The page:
T.J. Rodgers, founder and CEO of Cypress Semiconductor, says start-up companies looking to automate DNA sequencing are looking for semiconductor manufacturers which can build nanopore devices for DNA sequencing.
EET: A few colleges--Stanford, MIT, others--have created interdisciplinary programs to marry electrical engineering and biology. Do you see a coming together of those disciplines in the commercial space anytime soon?
Rodgers: I have two data points. In gene sequencing, once you understand the sequence of genes in an organism, with bioengineering you can go in and change one gene and modify the characteristic of a plant, as opposed to [just doing] a crude DNA swap where you put two plants together. For instance, you can [engineer] a grape that's more drought-tolerant than it was before but still makes great pinot noir.
[The technology needed] to understand the gene sequence--that's going to go to silicon. There are startups in Silicon Valley coming into our company saying they want us to build holes so small that one DNA molecule will fit in them. They want to watch it fluoresce and find out what it is. And they want millions of chips.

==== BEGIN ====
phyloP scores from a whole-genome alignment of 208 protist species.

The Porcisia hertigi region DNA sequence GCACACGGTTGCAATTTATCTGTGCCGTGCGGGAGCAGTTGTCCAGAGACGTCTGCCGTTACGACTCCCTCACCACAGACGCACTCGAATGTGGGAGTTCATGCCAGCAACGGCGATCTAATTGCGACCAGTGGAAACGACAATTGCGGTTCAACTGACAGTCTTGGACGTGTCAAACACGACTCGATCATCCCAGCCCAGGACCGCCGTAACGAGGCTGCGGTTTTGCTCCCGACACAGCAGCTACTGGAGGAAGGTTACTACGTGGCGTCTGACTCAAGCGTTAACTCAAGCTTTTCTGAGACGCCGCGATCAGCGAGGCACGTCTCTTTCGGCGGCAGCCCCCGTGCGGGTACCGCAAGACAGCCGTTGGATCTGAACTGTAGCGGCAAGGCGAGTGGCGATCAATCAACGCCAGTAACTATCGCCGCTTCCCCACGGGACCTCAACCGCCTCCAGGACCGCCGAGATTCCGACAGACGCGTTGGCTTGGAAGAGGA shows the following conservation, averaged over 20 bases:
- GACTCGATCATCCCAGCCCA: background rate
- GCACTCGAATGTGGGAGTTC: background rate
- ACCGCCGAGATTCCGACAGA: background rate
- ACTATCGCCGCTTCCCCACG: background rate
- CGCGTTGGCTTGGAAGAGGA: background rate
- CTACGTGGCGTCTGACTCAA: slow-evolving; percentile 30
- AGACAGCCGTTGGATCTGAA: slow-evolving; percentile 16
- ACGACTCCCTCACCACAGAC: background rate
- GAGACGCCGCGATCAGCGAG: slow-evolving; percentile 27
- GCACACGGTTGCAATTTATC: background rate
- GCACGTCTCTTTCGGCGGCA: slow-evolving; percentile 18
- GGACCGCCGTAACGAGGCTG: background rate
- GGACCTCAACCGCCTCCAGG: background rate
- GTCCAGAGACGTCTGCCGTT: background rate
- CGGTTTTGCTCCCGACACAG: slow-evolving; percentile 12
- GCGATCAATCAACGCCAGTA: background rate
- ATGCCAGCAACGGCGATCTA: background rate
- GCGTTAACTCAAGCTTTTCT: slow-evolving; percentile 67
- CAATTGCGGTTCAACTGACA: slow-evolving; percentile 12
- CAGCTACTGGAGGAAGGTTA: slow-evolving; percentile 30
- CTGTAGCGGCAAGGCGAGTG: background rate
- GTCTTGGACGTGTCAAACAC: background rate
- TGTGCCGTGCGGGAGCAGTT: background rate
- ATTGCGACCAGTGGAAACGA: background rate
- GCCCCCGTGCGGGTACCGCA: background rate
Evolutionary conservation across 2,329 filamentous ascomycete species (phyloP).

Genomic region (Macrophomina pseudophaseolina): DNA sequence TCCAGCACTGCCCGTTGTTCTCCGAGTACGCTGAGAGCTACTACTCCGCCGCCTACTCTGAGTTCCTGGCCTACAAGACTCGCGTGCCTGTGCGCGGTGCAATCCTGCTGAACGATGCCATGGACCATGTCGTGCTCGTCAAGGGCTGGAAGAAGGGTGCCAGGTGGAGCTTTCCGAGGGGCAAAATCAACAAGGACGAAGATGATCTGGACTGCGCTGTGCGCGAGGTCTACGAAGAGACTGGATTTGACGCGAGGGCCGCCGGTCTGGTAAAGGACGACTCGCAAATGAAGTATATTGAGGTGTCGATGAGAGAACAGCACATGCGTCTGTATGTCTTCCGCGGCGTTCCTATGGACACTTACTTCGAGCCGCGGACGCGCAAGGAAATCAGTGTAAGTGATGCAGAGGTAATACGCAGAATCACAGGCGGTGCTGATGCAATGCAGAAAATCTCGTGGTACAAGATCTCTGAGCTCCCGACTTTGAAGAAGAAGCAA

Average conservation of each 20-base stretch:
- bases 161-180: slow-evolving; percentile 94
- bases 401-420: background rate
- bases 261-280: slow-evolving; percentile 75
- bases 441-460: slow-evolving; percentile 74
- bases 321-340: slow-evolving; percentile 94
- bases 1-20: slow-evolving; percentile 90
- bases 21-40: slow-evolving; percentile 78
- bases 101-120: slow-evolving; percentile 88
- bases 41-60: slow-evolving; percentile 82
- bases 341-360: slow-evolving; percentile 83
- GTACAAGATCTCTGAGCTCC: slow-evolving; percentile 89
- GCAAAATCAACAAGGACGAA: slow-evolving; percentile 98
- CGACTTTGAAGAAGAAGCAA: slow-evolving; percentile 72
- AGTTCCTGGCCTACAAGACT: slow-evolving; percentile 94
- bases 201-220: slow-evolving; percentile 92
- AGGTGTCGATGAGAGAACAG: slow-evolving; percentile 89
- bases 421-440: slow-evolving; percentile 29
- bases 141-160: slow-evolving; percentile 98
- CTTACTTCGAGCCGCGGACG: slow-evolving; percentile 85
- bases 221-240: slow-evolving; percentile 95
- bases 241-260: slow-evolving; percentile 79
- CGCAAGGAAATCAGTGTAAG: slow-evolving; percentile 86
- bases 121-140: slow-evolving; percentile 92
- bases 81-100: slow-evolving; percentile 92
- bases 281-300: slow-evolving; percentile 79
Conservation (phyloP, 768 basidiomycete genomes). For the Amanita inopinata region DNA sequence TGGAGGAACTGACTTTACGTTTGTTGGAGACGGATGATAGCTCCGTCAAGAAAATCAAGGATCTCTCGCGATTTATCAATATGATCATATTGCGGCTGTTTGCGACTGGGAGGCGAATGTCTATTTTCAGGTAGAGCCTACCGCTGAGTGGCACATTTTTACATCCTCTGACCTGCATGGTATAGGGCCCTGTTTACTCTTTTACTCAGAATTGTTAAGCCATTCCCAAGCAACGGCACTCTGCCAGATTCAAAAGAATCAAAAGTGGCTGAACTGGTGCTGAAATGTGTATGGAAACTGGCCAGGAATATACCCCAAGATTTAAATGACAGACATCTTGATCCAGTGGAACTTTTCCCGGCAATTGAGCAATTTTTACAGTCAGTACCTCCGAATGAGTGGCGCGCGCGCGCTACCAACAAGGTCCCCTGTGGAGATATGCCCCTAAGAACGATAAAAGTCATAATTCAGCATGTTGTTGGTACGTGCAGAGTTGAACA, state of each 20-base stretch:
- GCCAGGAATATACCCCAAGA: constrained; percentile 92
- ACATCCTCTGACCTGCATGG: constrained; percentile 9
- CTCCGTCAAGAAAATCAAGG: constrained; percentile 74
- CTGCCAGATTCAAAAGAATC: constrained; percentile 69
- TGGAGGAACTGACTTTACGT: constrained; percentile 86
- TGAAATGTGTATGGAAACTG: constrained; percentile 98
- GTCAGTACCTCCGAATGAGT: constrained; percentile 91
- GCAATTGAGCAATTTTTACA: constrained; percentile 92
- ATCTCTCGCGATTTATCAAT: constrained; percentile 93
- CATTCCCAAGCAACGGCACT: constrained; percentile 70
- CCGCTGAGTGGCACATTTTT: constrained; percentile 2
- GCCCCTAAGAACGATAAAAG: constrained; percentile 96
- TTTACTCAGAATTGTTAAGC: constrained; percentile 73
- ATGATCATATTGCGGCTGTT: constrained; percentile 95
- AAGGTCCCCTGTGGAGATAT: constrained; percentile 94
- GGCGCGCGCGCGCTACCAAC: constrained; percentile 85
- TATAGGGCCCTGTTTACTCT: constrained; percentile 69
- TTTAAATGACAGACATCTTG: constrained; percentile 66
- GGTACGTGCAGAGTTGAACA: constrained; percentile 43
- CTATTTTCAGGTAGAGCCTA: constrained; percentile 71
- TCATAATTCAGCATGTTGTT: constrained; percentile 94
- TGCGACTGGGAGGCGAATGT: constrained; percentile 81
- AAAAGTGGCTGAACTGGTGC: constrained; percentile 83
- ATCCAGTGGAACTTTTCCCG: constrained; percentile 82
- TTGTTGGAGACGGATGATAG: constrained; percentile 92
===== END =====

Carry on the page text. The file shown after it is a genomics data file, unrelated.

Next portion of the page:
Advances in semiconductor technology are driving advances in biotechnology. Once DNA sequencing can be done on chips the cost will plummet orders of magnitude.
Parenthetically, Cypress's ownership of photovoltaics maker SunPower now provides Cypress with most of its market capitalization.
Cypress owns 85 percent of SunPower, which went public in November. It is valued near $2.5 billion, with its stock trading at $17.24. SunPower's capitalization is about $2.38 billion; since its offering, its stock has risen from $24.42 to a closing high of $44.07. This suggests that much of the value of Cypress these days comes from SunPower.
If Rodgers could find a way to build useful semiconductors for a Cypress-funded DNA sequencing start-up then he could repeat the tentative success of his SunPower investment.
|Share |||Randall Parker, 2006 April 30 02:03 PM Biotech Advance Rates|